Leave the damn steering wheel in the car and let the car safely give a message that it can't handle the situation, person needs to intervene (this is where Tesla is going to be for a long time and I'm very glad I own this car).

    If a tire comes flying off a car on the highway, again, even a human has a tough time with that.

    The biggest issue is people need someone to blame. If I get in an accident everyone can just blame me and we're all happy.

    If a self driving car gets in an accident, everyone loses their minds - even if the accident was unavoidable.
     
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  4. diplomat33

    diplomat33 Well-Known Member

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    I think he is being way too pessimistic. Frankly, it smacks of "the problem is harder than I thought it would be so I am just going to give up."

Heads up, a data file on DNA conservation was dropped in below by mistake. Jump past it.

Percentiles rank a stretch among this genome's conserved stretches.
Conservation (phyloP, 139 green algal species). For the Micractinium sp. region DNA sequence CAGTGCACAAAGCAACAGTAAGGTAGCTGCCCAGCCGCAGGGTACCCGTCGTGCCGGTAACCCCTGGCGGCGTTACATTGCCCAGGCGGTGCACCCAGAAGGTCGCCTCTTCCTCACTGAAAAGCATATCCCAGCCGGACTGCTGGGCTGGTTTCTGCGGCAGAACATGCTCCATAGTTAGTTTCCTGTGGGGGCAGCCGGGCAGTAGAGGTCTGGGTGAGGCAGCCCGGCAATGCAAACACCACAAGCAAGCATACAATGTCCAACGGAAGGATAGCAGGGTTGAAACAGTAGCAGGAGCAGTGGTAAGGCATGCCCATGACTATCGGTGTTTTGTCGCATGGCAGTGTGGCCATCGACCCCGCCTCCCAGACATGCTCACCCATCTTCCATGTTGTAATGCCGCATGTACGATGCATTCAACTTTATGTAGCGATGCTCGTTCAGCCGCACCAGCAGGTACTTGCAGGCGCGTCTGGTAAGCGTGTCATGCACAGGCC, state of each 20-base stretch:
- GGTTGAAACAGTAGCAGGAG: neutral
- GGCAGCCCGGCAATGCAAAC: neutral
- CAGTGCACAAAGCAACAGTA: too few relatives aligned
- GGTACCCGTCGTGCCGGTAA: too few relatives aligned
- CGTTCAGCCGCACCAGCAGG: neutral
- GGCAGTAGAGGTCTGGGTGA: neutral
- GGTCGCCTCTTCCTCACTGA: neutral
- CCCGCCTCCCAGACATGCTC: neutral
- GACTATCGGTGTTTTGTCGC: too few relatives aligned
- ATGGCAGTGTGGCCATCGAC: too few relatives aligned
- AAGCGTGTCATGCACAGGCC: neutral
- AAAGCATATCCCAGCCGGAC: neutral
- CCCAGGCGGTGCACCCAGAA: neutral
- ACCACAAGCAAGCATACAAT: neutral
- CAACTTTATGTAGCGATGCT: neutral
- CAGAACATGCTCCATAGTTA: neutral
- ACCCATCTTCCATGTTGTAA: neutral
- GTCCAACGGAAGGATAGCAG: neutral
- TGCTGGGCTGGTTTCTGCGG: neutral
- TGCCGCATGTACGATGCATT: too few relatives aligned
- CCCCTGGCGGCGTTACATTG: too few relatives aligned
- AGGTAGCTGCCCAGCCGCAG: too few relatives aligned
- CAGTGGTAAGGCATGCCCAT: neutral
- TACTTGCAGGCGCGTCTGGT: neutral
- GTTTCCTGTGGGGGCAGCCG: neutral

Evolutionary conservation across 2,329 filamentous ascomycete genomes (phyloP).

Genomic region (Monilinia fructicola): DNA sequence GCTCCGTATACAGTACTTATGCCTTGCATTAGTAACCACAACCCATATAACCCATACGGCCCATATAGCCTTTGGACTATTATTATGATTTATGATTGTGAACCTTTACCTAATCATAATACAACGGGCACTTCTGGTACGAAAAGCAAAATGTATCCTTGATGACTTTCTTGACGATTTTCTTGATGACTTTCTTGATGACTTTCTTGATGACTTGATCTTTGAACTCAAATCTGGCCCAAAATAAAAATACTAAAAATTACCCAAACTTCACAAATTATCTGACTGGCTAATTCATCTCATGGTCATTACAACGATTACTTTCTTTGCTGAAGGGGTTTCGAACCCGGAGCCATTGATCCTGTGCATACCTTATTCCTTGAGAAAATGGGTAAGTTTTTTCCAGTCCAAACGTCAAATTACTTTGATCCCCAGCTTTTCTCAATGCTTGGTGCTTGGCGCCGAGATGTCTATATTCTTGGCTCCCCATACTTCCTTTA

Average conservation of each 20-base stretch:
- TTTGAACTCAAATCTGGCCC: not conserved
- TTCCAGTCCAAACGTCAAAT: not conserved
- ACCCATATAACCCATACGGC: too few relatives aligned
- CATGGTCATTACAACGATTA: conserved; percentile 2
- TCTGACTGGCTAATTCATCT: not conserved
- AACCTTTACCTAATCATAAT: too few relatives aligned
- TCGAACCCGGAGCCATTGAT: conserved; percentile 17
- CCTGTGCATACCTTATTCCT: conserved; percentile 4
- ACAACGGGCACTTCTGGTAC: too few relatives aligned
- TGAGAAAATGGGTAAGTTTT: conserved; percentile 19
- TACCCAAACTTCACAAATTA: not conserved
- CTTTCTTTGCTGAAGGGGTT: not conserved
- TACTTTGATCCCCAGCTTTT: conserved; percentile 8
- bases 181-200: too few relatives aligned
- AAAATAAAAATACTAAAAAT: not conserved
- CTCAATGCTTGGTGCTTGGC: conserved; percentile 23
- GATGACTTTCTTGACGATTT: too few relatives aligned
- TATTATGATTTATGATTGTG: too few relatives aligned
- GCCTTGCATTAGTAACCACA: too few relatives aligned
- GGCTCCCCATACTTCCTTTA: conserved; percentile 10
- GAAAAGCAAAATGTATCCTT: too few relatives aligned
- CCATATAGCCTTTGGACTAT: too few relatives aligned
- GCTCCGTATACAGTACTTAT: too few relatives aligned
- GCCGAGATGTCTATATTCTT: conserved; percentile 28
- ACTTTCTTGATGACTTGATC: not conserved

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  5. Firedog7881

    Firedog7881 Member

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    @DirtyT3sla I completely agree. I am tired of everyone expecting the car to be successful 100% of the time. As I saw in an article - When trying to achieve 99.999%, the further to the right you go they get exponentially harder to achieve. Humans are FAR FROM PERFECT, yet we expect perfection to replace us. I am happy with a reduction of deaths and progress, thats it. But as you say, people want someONE to blame and you can't blame an autonomous car.
     
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  6. AlanSubie4Life

    AlanSubie4Life Efficiency Obsessed Member